Minotaur, 2009, $24.99, 292 pages, ISBN 978-0-312-56670-8
Waaay back in the early 1960’s, when dinosaurs still roamed the earth and regular gasoline was 32.9 cents per gallon at my dad’s Texaco station on Main Street in Grahamsville, New York, a high school teacher named Manville B. Wakefield sparked an interest in American History in me that has remained all my life. It was the centennial of the Civil War and “Wake,” as he preferred being called, was involved in writing a book, with Inez George Gridley and a couple of others about the 143rd New York Volunteers, the infantry regiment from Sullivan County. He was the driving force, chair of the county centennial commission, and responsible for every element of this beautiful and now rare, book. Each illustration was hand drawn by him, including the map that graces both the front and end pieces. It was called Brass Buttons and Leather Boots, and if you happen to own a copy, you are indeed fortunate. Number 222 of 2000 is one of my most cherished books. Wake, however had a wide range of interests, another of which was the steam railroads, which were quickly passing from the scene at the time . . . and he infected me with his enthusiasm for those as well. Wake went on to write other books about the area, with canal boats and steam trains as the subject. I went away to college and the rest of my life, while sadly, Wake died only a few years later of a heart attack at the age of fifty . . . a great loss to us all for such a talented individual.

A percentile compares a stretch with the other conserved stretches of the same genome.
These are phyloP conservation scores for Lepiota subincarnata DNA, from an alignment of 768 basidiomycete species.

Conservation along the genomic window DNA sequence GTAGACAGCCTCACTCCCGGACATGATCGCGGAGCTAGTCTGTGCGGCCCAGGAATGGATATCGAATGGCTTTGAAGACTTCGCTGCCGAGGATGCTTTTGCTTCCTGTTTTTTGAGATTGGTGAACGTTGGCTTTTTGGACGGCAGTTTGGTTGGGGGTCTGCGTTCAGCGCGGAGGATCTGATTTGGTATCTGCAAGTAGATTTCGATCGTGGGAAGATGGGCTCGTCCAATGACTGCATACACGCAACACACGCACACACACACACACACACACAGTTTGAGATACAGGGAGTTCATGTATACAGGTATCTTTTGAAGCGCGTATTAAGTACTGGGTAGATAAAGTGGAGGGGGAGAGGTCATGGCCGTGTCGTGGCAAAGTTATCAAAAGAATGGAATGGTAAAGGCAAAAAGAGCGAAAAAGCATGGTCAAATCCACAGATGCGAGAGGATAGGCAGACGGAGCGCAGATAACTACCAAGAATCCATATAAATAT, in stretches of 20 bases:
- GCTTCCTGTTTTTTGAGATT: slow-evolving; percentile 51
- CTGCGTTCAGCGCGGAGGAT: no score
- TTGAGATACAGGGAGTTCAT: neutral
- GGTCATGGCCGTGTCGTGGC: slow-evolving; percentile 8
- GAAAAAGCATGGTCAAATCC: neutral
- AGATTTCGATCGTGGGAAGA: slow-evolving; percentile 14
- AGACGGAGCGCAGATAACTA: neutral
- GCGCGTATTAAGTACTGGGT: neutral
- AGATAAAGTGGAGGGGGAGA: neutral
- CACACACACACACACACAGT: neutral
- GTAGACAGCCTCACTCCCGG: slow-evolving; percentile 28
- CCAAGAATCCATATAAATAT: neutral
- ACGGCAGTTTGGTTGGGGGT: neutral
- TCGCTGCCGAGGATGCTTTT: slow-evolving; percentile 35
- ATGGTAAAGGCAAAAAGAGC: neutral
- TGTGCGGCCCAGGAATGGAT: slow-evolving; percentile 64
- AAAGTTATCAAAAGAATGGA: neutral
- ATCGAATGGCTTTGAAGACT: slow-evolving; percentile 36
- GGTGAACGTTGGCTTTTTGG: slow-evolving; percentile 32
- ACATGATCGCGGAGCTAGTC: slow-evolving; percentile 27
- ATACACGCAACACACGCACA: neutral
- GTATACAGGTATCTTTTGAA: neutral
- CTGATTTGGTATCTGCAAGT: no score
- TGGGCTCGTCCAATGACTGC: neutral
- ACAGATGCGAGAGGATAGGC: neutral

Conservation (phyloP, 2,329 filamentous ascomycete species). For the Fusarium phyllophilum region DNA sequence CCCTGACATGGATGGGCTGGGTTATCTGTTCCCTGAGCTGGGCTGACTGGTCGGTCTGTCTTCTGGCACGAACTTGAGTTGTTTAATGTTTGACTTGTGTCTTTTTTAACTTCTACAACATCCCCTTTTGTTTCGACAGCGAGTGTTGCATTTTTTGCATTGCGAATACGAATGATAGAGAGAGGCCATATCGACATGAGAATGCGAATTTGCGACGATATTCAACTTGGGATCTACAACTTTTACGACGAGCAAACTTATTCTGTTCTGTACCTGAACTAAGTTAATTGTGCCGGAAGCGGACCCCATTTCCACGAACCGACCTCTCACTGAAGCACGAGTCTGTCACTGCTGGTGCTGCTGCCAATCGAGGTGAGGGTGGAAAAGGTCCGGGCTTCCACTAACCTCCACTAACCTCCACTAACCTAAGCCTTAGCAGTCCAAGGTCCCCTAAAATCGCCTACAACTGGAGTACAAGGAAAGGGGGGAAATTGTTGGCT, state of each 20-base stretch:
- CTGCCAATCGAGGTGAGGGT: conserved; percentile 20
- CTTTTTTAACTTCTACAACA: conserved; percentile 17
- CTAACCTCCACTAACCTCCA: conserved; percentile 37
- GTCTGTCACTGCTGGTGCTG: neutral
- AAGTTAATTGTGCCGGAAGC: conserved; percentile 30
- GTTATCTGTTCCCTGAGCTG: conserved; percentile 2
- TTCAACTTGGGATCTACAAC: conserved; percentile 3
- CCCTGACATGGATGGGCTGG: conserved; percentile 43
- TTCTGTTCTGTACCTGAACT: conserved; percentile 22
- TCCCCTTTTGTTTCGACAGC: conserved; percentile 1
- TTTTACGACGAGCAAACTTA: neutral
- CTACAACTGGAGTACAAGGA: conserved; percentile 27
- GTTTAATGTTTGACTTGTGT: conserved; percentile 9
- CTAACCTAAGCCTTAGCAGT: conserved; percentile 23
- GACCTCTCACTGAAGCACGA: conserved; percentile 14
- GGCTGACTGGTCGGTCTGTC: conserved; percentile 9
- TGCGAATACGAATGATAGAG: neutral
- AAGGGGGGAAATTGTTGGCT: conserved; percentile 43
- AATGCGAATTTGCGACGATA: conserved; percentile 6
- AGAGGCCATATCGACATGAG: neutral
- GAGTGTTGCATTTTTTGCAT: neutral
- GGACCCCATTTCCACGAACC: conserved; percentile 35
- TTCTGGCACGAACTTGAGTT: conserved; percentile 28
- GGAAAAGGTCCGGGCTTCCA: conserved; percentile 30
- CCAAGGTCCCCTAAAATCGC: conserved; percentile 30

My interest in history grew over the years and my passion became the twentieth century, with emphasis on the Prohibition era, the Great Depression and World War II. So when I found a novel that takes place in Oklahoma during World War II, with German prisoners of war, dust bowl Okies, a murder most foul . . . and it all takes place in the train yards at the Atchison, Topeka and Santa Fe railway depot in Waynoka, Oklahoma . . . I couldn’t wait to get a copy, read and review it. The Yard Dog by Sheldon Russell is about the death of Spark Dugan, a homeless bum who lives in a shanty beneath a railroad trestle and picks coal for a living. When he’s found dead under the wheels of a reefer waiting to be re-iced by a group of German POW’s who’ve been contracted to slide 300 pound blocks of ice into the hoppers on top of them, Hook Runyon is called to investigate. Hook is a disillusioned, one-armed “yard dog,” or “railroad bull,” a badge carrying employee of the railroad whose principal duties are to arrest pick-pockets and throw bums off of railroad property. He’s a member of a private police force and his word is law on the railroad’s turf . . . much like the old BWS police on the reservoirs in upstate New York. Hook lives in a caboose in the railyards and spends his free time drinking the local shine and buying first edition books at local auctions, while trying to overcome his personal bitterness about the loss of his arm. But Hook, even with a total lack of training, turns out to be a relentless sleuth. In the face of increasingly stiff pressure from his boss to close the case and hostility in his workplace, as well as at the nearby prison camp where the German prisoners are incarcerated, he doggedly pursues his hunch that Spark Dugan was not an accidental death, but was in fact murdered. It’s a rousing good, fast-paced read full of trains, interesting characters, historical details and lots of action. It’s highly entertaining and the most fun you can have and still keep all you clothes on.